August 16, 2022
WASHINGTON – National Consumer Law Center advocates applaud the Department of Education’s decision today to discharge $3.9 billion of debt for 208,000 borrowers who attended all ITT Technical Institute campuses between January 1, 2005 and until its closure in 2016 and about 100 borrowers who attended Kaplan Career Institute in Massachusetts.
“The Department of Education has provided long overdue relief to borrowers who were harmed by their schools and have struggled to repay the tens of thousands of dollars they borrowed for an education that often provided little or no value,” said Kyra Taylor, staff attorney at the National Consumer Law Center. “The Department’s decision to provide federal loan relief means that these students can finally begin to recover from their experiences at these predatory schools. Today’s decision will transform many of these borrowers’ financial futures.”
ITT Tech had a documented history of defrauding students. Infamously, the school deployed a “pain funnel” when recruiting prospective students to exploit the emotional vulnerabilities of low-income borrowers and borrowers who were experiencing other forms of hardship. Numerous state attorneys general submitted relief applications on behalf of ITT students, and the Project on Predatory Student Lending published a robust report documenting ITT’s misconduct. Over six years ago, the Massachusetts Attorney General applied for relief on behalf of the students who attended Kaplan Career Institute in Massachusetts, a school that misled prospective students by inflating graduates’ job placement rate.
In April, NCLC, along with Student Defense and the Project on Predatory Lending, sued the Department of Education for its failure to decide the Massachusetts Attorney General’s borrower defense application on behalf of borrowers who attended Kaplan Career Institute.
“The Department will discharge borrowers’ debts automatically, without requiring an application,” said Taylor. “This is critical because many borrowers are unaware that relief exists for these federal loans before they’ve fallen into default, leaving them vulnerable to the federal government’s extraordinary collection powers. These powers include wage garnishment, tax refund seizure (including their Earned Income Tax Credit or Child Tax Credit), or siphoning off portions of other federal benefits to repay their federal student loans. Time and time again, we have seen that an application process stops borrowers–particularly low-income borrowers– from obtaining the relief they are entitled to.”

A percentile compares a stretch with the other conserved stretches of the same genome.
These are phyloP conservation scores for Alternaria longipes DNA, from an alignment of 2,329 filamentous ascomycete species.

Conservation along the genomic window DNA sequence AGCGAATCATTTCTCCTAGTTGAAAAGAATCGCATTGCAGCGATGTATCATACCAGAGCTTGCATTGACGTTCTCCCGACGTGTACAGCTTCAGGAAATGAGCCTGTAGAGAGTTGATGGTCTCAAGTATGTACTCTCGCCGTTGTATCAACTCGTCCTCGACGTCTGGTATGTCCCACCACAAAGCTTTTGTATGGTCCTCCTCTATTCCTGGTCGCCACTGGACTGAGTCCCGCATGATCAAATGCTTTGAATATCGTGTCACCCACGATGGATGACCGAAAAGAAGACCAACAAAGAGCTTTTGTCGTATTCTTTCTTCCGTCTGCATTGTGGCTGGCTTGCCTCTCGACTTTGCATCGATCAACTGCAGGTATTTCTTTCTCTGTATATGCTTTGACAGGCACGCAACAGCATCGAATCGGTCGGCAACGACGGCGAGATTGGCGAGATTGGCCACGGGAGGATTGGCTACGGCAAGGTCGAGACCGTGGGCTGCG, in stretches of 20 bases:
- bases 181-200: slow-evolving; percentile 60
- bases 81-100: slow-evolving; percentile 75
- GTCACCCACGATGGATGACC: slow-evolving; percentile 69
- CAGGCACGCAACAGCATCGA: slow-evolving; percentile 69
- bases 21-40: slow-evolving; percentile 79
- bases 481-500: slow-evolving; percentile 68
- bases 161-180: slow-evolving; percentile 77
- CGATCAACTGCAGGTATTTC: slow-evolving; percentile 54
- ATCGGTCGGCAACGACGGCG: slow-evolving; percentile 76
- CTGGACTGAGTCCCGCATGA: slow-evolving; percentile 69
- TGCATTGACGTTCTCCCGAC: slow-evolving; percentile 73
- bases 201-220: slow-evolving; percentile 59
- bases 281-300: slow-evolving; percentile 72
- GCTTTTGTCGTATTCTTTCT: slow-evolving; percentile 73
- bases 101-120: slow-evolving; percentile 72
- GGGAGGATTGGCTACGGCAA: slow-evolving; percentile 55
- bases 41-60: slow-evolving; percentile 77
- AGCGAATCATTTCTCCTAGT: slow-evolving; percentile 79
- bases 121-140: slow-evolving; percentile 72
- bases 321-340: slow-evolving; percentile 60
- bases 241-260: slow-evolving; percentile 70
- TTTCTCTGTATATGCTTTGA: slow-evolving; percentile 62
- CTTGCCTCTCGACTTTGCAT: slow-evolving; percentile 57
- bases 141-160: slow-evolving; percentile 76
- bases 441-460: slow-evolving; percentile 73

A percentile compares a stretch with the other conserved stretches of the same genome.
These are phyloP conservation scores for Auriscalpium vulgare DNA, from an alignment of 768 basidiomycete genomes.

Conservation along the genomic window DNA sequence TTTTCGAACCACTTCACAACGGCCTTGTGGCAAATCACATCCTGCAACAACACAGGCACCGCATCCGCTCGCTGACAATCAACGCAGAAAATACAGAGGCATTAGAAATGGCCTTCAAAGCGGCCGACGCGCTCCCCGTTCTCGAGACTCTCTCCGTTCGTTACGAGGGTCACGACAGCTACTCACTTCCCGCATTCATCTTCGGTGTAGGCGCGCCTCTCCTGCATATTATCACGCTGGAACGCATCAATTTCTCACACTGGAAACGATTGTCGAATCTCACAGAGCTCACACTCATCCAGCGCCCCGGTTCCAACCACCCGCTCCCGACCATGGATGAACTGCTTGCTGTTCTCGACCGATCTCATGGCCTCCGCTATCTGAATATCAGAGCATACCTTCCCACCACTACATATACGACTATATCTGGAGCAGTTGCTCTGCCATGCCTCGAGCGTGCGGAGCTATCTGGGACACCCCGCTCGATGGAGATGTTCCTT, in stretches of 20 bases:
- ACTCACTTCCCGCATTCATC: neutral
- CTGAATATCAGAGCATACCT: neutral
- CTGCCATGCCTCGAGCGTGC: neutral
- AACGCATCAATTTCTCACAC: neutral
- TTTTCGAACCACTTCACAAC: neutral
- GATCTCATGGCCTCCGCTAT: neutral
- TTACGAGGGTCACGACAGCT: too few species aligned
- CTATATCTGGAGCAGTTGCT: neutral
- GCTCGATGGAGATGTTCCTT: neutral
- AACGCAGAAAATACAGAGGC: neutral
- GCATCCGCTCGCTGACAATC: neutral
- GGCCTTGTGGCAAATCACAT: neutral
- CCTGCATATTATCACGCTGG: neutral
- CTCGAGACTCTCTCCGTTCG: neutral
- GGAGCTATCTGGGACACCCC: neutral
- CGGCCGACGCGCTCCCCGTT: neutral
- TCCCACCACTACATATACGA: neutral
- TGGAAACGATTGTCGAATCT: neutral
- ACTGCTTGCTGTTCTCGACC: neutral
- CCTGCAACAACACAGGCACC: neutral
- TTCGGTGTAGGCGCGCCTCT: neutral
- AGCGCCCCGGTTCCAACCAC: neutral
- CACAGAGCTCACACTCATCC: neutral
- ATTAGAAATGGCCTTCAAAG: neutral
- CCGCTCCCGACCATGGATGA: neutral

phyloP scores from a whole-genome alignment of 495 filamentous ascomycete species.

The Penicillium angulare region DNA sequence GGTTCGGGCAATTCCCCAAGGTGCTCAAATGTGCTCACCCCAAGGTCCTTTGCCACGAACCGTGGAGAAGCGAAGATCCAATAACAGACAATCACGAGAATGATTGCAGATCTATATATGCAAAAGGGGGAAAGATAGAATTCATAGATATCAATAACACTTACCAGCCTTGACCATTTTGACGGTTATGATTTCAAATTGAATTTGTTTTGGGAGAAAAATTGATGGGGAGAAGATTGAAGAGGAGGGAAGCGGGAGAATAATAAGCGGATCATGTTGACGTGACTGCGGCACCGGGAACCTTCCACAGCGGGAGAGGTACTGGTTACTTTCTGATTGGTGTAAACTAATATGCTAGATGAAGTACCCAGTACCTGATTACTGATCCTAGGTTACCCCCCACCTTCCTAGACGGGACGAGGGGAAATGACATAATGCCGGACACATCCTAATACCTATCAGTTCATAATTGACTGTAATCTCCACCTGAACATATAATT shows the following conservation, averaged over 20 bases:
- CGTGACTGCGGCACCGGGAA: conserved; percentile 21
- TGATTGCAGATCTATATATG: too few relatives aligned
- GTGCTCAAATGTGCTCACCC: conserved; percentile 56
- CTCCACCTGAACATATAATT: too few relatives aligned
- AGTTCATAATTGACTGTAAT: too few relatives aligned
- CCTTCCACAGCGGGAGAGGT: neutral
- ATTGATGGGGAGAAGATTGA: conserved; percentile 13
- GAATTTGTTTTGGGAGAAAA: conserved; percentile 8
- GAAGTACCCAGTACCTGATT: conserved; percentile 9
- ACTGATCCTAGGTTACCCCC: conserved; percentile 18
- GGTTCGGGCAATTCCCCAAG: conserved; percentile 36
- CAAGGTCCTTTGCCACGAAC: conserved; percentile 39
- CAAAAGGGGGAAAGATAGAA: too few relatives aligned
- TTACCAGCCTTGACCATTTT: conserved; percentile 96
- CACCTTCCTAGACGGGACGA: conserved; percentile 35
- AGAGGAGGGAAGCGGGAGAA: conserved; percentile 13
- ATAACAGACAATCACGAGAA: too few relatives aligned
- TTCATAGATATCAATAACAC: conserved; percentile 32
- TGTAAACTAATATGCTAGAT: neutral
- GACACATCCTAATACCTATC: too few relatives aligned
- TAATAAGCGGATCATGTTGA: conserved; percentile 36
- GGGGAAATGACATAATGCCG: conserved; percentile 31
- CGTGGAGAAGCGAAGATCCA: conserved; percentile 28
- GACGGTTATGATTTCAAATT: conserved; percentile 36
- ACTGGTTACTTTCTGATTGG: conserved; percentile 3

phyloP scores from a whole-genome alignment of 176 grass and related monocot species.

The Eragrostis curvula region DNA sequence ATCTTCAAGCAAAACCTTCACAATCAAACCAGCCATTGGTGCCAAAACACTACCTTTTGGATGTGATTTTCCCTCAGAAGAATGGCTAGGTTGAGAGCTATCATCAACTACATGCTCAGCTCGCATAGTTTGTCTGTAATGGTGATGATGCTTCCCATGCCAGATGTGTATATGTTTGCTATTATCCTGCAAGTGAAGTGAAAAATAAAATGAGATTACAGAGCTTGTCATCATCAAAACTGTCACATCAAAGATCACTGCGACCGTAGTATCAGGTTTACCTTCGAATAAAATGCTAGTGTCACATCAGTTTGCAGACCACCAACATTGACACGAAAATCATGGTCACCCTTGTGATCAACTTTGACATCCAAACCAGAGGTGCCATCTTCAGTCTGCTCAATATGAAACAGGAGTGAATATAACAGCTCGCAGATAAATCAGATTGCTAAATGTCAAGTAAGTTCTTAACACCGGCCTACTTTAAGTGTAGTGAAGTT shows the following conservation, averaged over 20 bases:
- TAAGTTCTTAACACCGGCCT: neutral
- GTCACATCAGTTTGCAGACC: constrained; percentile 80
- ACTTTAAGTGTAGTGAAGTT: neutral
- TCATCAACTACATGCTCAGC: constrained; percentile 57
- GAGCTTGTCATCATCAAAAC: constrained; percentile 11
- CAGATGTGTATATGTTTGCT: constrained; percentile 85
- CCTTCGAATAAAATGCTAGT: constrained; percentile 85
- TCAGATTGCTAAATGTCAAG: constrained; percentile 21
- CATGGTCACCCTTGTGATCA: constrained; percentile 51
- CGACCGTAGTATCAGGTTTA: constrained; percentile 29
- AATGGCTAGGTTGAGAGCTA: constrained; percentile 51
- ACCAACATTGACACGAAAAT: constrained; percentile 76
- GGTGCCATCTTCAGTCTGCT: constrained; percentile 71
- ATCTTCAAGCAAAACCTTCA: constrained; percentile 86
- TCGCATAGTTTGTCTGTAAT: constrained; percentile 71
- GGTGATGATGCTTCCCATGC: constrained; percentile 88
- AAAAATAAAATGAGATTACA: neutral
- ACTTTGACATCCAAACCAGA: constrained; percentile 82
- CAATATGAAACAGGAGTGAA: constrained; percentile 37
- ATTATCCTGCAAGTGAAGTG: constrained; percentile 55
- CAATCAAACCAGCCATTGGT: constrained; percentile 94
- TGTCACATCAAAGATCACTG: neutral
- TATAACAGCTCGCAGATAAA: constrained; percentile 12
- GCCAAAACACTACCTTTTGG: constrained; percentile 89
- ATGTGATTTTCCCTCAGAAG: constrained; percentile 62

“This decision is another indication that this Administration is committed to providing long-overdue relief to federal loan borrowers harmed by predatory schools,” Taylor said. “We praise the Department for beginning to clear the backlog of borrowers who attended predatory schools but are burdened with federal loan debt, even though they are eligible for relief. We also applaud state attorneys general and legal aid organizations for investigating school misconduct and sharing that evidence with the Department.”
“To continue this momentum, the Department must expand its investigations to unearth additional cases of school misconduct and use its authority to provide automatic relief to students who attended other schools,” Taylor added. “In addition, we urge the Department to provide automatic relief for the borrowers who attended ITT before 2005 so that they too can obtain relief. We also urge it to engage in direct outreach to borrowers to inform them that they may be eligible for relief.”
- Press release regarding NCLC advocates’ praise for proposed settlement in Sweet v. Cardona, which challenged the Department’s failure to decide hundreds of thousands of borrowers’ borrower defense applications, June 23, 2022
- Press release regarding the Department’s decision to cancel all Corinthian College borrowers’ debts, June 2, 2022
- Press release regarding Hemphill v. Cardona lawsuit alleging that the Department of Education had illegally ignored its responsibility to issue a decision on a group borrower defense claim submitted by the Illinois Attorney General on behalf of former-students that attended Westwood College’s Criminal Justice programs, May 19, 2022
- Press release regarding Dunn v. Cardona lawsuit alleging the Department of Education ignored its responsibility to issue a decision on a group borrower defense application submitted by the Massachusetts Attorney General on behalf of former students who attended the Medical Assistant and Medical Billing and Coding programs of the now-defunct Kaplan Career Institute, April 26, 2022
- Letter submitted by 23 advocacy organizations and unions to the U.S. Department of Education asking for the cancellation of debts associated with all outstanding borrower defense claims, April 13, 2021
- Report: Voices of Despair – How Seizing the EITC is Leaving Student Loan Borrowers Homeless and Hopeless During a Pandemic, July 2020